25 Royal Babies that Changed the World by Amy Licence Book Review

I received this book from Amberley Publishing on the occasion of Princess Charlotte’s birth, and it seems quite fitting! Though of course, we don’t know if Princess Charlotte will change the world, she certainly has the platform to do so. The 25 Royal babies in the book are;

1 Empress Matilda, 1102
2 William IX, Count of Poitiers, 1153
3 Eleanor of Leicester, 1215
4 Edward II, 1284
5 Edward the Black Prince, 1330
6 Henry V, 1386
7 Edward of Westminster, 1453
8 Edward V, 1470
9 Arthur Tudor, 1486
10 Henry Tudor, 1511
11 Elizabeth I, 1533
12 Edward VI, 1537
13 James I, 1566
14 Henry Stuart, 1594
15 Henrietta of England, 1644
16 James Stuart, 1688
17 George III, 1738
18 Amelia of Great Britain, 1783
19 George, stillborn son of Charlotte of Wales, 1817
20 Victoria, Princess Royal, 1840
21 Edward VIII, 1894
22 Albert (George VI), 1895
23 Elizabeth II, 1926
24 William of Cambridge, 1982
25 George of Cambridge, 2013

The 25 royal babies Amy Licence writes about have done so already, or so the book promises us. I really enjoyed certain additions, like the son of Henry VIII and Catherine of Aragon who died only a few weeks old. His early death most certainly changed the future as Henry would go on to divorce Catherine in order to marry Anne Boleyn. Had this boy lived and become Henry IX, the future of England might have been completely different. The historical what-ifs are always rather interesting, like William IX, Count of Poitiers, who was the first-born son of Eleanor of Aquitaine and Henry II of England. He also died young. The addition of Amelia of the United Kingdom is surprising as she is quite unknown. She was the fifteenth child of Charlotte of Mecklenburg-Strelitz and George III, and she died unmarried at the age of only 27.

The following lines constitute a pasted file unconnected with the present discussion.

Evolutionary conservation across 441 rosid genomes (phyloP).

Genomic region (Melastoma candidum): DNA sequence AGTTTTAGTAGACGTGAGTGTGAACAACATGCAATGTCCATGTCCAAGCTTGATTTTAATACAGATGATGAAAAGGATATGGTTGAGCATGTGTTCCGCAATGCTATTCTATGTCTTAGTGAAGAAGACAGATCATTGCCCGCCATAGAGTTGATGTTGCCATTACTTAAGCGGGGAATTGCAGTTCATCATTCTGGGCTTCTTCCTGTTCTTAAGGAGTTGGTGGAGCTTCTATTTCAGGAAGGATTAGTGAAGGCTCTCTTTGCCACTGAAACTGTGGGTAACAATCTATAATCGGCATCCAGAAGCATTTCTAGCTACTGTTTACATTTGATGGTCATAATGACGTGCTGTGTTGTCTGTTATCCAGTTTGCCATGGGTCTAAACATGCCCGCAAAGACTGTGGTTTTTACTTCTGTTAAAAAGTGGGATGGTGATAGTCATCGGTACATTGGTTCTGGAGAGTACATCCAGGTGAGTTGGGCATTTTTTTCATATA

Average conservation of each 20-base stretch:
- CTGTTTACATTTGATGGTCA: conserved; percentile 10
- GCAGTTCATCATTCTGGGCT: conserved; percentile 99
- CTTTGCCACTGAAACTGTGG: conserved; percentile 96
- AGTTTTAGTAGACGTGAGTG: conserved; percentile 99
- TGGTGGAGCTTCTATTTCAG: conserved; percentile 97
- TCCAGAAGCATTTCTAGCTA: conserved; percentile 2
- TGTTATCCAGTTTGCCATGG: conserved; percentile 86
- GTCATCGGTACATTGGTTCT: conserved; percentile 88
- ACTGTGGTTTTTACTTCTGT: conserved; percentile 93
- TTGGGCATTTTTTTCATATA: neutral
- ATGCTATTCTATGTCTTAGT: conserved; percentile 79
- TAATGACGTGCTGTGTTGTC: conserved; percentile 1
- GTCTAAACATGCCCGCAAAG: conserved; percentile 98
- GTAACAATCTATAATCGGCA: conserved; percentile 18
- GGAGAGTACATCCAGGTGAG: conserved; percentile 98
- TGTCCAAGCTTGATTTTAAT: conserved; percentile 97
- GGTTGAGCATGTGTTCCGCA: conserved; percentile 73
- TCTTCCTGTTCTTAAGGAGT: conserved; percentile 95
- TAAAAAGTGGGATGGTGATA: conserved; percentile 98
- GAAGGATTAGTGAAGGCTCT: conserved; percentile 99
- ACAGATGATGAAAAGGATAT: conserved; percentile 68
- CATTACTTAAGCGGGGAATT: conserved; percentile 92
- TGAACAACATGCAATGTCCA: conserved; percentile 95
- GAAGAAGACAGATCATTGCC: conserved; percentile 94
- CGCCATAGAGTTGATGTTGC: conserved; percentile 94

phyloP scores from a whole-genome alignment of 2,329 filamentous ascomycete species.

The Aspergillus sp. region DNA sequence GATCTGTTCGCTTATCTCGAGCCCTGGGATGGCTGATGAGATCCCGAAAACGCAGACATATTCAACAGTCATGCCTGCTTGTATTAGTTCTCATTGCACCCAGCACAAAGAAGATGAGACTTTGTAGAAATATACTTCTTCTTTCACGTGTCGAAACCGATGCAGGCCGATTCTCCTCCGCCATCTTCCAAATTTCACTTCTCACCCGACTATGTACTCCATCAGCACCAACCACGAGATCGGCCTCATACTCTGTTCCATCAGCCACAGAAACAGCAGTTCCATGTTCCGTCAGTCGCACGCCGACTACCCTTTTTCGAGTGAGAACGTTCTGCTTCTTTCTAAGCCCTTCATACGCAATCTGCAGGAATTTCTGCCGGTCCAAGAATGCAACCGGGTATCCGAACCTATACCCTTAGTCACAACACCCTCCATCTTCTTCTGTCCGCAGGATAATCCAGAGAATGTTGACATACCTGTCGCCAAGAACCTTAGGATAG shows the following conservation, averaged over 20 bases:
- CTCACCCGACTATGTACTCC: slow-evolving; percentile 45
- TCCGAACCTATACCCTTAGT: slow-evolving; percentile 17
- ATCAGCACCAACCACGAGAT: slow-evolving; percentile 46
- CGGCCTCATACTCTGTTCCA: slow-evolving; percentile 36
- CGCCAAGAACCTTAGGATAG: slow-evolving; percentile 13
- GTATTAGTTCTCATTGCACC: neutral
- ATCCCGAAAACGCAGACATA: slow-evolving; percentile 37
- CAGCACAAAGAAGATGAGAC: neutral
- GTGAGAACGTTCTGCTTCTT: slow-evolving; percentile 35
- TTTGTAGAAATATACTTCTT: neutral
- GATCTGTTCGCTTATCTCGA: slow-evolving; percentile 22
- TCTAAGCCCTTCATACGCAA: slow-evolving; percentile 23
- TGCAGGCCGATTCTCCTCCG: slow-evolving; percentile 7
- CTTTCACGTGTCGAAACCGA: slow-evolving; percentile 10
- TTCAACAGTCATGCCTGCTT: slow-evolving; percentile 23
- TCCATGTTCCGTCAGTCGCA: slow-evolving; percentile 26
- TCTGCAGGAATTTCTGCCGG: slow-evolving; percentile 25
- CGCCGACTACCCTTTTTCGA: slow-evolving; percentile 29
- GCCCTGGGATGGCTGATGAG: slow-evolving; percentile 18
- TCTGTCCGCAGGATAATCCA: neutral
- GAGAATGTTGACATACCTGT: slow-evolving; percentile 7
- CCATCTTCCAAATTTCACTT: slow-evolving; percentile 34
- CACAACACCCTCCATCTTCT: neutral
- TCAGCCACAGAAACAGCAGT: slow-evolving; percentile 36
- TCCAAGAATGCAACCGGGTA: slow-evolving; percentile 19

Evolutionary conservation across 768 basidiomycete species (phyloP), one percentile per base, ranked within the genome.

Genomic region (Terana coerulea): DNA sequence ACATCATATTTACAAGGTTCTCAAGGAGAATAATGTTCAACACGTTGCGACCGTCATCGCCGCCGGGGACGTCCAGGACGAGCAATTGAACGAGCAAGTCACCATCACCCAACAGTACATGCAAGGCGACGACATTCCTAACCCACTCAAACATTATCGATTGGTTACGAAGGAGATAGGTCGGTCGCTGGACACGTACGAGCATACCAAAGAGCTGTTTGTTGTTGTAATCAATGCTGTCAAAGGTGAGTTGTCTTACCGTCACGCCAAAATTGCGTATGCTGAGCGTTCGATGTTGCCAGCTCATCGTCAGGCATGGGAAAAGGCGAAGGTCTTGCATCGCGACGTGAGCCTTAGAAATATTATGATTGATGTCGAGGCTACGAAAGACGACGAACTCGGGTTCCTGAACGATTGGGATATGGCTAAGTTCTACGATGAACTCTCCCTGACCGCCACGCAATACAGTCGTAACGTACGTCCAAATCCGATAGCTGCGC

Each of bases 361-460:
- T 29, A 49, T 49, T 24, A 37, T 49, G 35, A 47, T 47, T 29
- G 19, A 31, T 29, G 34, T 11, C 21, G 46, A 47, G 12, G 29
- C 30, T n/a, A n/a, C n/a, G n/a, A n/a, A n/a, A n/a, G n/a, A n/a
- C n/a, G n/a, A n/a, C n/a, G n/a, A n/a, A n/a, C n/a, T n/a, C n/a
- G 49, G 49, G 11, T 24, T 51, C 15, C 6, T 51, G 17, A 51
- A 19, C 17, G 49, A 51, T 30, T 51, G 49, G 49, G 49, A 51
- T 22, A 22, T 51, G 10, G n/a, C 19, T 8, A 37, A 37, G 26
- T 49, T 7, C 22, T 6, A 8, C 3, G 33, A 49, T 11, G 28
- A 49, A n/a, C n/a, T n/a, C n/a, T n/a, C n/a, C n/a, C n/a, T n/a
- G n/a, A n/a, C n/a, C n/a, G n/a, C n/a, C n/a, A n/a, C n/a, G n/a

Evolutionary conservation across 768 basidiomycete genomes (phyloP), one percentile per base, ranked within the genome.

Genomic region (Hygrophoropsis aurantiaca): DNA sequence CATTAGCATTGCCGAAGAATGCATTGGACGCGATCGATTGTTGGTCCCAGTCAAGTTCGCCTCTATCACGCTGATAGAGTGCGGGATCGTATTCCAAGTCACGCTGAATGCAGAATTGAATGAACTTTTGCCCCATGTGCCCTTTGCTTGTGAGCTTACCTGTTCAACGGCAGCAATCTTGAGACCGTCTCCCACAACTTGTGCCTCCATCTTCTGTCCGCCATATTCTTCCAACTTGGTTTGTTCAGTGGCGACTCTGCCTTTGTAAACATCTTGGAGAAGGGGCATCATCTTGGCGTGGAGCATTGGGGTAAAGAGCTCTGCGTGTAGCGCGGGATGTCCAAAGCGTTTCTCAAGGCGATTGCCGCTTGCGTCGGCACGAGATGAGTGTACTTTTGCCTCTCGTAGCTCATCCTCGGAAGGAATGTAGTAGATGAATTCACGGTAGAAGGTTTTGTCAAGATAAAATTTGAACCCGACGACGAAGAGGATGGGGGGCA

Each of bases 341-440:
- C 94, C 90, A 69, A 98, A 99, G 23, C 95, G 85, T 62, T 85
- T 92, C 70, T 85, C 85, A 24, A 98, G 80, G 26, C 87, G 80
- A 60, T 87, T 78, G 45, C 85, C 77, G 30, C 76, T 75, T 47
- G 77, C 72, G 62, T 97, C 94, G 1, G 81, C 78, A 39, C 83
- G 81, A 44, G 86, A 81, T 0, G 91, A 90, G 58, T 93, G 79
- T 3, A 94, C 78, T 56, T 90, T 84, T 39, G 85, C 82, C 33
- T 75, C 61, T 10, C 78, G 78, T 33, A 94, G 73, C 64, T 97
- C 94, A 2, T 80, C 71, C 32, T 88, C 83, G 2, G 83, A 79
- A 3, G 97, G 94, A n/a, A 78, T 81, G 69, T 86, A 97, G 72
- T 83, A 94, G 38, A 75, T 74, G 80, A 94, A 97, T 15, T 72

Amelia of Great Britain

The tragic story of Charlotte of Wales is told. Childbirth was especially dangerous in those times and death made no difference between rich or poor. Charlotte died after having given birth to a stillborn son, who was named George. (I did not know that the child had been named George!). Charlotte was next in line after her father, but instead, he was followed by his brother William IV and later Queen Victoria.

The stories of Edward VIII, George VI and Elizabeth II are forever intertwined and certainly fits into the category of ‘changing the world’. The last two chapters about William, Duke of Cambridge and his son George are a bit of a mystery to me. So far they are simply the heirs of the heir and have not, in my opinion, changed the world. Perhaps they were added to make the book accessible to a larger audience, but I’m not a fan.

Overall, I enjoyed the book and I’m glad some more unknown but important stories were included here. This could have easily been a cookie-cutter book! I’m not sure I would’ve gone for the same 25 babies if I had written something like this, but then again, maybe 25 is just not enough! (UK & US)

About Moniek Bloks 2734 Articles
My name is Moniek and I am from the Netherlands. I began this website in 2013 because I wanted to share these women's amazing stories.

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